I have multiple openings for graduate students at all levels.


Anyone entering the academia should internalize two virtues: Academic Integrity, and Intellectual Humility. In other words, you should be 100% honest about what you know and what you don’t; what is absolutely true and what is likely to be true; what you learned from others and what you discovered; what you understood, and what does not make any sense to you.

In addition, I am looking for students with following strengths:

  • Work ethics: Graduate school is a 5+ year journey with very sparse rewards. Even the students with strongest motivations often get lost. “Pushing forward no matter what” helps you get through the uncertainties.
  • English proficiency: If you can’t read, you cannot find a good research problem. If you can’t write, you cannot convince people of the benefits of your solution.
  • Mathematical foundations: If you are theory-inclined, I need not say any further. If you are algorithm-inclined, math should help you modeling the goal you want to achieve, and design straightforward solutions.
  • Programming skills: As a bare minimum, you need these to validate your idea.1 Furthermore, a well-written code can save you a lot of time.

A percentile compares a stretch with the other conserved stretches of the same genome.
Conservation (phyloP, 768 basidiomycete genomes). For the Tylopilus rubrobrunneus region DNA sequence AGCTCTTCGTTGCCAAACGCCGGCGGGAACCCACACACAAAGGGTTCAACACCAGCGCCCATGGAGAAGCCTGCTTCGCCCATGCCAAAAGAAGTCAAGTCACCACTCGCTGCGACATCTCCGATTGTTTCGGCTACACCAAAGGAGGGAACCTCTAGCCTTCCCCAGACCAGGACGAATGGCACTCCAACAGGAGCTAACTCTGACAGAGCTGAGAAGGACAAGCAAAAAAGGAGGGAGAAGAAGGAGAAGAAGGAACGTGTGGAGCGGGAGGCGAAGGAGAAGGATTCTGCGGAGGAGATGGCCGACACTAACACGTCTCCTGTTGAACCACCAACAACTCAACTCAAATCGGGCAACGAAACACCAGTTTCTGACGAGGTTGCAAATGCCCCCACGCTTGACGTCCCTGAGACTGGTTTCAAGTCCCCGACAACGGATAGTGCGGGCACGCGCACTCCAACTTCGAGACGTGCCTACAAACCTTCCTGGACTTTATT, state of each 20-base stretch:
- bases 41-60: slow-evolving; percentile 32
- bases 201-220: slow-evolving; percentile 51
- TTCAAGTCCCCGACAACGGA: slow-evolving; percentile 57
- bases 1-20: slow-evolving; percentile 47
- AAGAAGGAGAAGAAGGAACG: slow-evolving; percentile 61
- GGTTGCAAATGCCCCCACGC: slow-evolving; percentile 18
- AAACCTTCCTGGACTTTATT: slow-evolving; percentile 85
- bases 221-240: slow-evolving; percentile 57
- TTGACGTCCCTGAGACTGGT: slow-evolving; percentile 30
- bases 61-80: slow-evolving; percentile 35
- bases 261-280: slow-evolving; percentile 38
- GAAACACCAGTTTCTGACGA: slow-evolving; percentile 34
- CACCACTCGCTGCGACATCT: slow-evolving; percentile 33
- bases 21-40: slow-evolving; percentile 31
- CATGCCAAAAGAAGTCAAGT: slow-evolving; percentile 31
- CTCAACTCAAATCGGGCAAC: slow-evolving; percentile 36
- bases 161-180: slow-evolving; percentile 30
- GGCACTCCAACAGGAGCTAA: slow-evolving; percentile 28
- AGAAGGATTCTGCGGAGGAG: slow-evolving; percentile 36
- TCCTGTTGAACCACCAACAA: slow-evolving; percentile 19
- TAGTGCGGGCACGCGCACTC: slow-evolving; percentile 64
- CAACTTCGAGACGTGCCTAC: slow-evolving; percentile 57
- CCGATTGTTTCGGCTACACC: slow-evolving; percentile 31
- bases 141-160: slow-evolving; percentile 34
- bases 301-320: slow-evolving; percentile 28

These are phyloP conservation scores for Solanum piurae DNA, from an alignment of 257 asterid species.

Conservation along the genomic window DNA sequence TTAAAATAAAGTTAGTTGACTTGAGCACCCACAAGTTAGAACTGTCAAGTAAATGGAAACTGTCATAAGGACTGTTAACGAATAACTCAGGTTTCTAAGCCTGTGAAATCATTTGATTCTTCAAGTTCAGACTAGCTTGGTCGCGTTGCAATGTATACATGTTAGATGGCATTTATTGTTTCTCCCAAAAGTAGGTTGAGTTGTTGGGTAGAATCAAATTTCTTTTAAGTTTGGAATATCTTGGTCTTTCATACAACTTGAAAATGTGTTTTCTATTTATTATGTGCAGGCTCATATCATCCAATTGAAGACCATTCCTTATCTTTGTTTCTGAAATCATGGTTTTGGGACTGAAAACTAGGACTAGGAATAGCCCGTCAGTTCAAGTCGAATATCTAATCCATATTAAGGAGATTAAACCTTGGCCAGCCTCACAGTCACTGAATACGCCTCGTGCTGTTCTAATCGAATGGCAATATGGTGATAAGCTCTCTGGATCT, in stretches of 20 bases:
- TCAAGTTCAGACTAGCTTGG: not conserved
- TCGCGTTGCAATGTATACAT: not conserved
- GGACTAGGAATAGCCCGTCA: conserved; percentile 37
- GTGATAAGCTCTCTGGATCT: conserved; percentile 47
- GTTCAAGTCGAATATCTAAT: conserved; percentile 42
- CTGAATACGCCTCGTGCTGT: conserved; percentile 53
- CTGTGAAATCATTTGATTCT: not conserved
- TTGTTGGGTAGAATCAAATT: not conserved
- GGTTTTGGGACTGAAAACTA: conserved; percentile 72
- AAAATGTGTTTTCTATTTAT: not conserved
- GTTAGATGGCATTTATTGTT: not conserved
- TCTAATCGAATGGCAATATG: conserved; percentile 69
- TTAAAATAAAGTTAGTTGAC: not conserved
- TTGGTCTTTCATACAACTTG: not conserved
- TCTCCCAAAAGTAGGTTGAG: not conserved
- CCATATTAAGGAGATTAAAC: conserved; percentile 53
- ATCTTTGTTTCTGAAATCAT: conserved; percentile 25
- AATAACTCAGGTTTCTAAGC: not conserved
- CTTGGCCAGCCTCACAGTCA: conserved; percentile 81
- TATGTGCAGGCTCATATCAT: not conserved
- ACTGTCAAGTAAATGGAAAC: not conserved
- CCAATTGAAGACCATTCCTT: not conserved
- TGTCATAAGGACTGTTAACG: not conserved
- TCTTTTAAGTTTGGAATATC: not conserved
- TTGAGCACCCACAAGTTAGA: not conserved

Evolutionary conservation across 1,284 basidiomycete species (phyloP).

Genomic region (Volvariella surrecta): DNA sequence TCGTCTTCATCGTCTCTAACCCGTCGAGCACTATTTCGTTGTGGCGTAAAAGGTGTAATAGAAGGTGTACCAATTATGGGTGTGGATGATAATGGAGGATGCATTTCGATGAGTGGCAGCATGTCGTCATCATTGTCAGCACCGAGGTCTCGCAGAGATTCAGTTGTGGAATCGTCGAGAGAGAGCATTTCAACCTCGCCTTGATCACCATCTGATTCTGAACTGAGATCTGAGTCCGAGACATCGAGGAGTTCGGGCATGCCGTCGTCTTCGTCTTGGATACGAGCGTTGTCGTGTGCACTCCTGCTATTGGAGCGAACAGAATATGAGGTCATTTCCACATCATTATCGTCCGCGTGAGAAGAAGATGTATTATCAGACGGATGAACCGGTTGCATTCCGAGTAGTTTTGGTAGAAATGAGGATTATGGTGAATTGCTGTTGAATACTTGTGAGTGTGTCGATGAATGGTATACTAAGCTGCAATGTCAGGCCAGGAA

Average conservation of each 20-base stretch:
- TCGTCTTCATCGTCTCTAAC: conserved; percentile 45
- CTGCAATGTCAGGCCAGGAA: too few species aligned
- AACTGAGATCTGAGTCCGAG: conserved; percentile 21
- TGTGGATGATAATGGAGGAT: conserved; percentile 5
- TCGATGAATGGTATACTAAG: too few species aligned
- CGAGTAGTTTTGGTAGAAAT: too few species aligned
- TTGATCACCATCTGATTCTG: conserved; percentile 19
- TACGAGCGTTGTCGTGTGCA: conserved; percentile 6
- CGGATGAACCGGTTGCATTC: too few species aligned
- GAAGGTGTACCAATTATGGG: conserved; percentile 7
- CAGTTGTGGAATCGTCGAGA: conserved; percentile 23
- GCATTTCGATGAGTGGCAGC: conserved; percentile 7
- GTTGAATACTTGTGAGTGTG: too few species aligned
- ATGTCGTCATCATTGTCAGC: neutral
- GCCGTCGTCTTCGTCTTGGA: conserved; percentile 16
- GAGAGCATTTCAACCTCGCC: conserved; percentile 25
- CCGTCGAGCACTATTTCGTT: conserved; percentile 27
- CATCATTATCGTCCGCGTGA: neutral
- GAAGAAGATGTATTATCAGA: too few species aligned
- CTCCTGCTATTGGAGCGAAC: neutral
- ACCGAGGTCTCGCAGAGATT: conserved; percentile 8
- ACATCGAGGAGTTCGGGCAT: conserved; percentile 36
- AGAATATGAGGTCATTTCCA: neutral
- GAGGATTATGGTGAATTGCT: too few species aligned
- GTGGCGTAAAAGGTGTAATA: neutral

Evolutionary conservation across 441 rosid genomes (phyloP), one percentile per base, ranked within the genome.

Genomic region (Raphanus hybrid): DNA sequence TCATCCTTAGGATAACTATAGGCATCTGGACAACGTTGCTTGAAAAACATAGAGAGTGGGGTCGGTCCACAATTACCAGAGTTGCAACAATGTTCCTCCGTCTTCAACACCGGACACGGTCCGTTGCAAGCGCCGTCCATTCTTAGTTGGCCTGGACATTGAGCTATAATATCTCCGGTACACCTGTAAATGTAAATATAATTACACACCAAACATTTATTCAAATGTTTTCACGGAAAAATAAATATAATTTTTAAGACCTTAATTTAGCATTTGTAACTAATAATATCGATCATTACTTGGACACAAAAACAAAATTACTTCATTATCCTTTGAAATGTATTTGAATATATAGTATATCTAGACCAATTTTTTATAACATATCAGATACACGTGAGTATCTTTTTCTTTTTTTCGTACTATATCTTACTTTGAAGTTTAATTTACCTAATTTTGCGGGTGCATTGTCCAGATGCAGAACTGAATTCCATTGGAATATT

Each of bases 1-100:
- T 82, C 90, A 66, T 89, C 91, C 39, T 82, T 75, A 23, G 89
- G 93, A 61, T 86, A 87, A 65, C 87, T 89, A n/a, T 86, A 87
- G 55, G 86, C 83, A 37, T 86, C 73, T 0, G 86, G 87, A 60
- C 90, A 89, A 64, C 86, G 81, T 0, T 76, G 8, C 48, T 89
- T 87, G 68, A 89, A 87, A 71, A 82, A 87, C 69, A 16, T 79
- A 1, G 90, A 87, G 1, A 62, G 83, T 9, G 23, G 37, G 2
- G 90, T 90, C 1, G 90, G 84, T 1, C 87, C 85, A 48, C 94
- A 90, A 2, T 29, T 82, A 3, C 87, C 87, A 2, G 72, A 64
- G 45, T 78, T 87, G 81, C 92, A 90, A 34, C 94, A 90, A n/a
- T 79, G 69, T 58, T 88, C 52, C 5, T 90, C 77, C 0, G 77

Lacking one or two of these could be okay, if you are ready to work hard enough (but you still need a B.S. degree).


I wish this research group to be a place where we learn from each others' unique background, strengths and interests. Here’s the reason: The life in academia is a little bit of everything. You need to code, prove, write, draw, make videos, dig through ancient documents, persuade people to fund your research, et cetera. If you already have some research or work experiences (regardless of the field), that’s fantastic. If you are a math/coding guru, that would be excellent too. If you know how to write or design, I really want to learn a lot from you.


Step 1. Please send me an email with a CV (or equivalent) and the official transcript attached.

Step 2. You should apply to the EE@POSTECH directly before the deadline; there is a department-level screening procedure.

  1. This is extremely useful even for theoreticians, as you can often test if your claim is true, even before actually trying to prove it. Also, if you can show that your theory is actually useful in explaining the practice (which rarely happens in ML), your work can bring a humongous impact. ↩︎

Jaeho Lee

ML researcher who also teaches. jaeho-lee (at)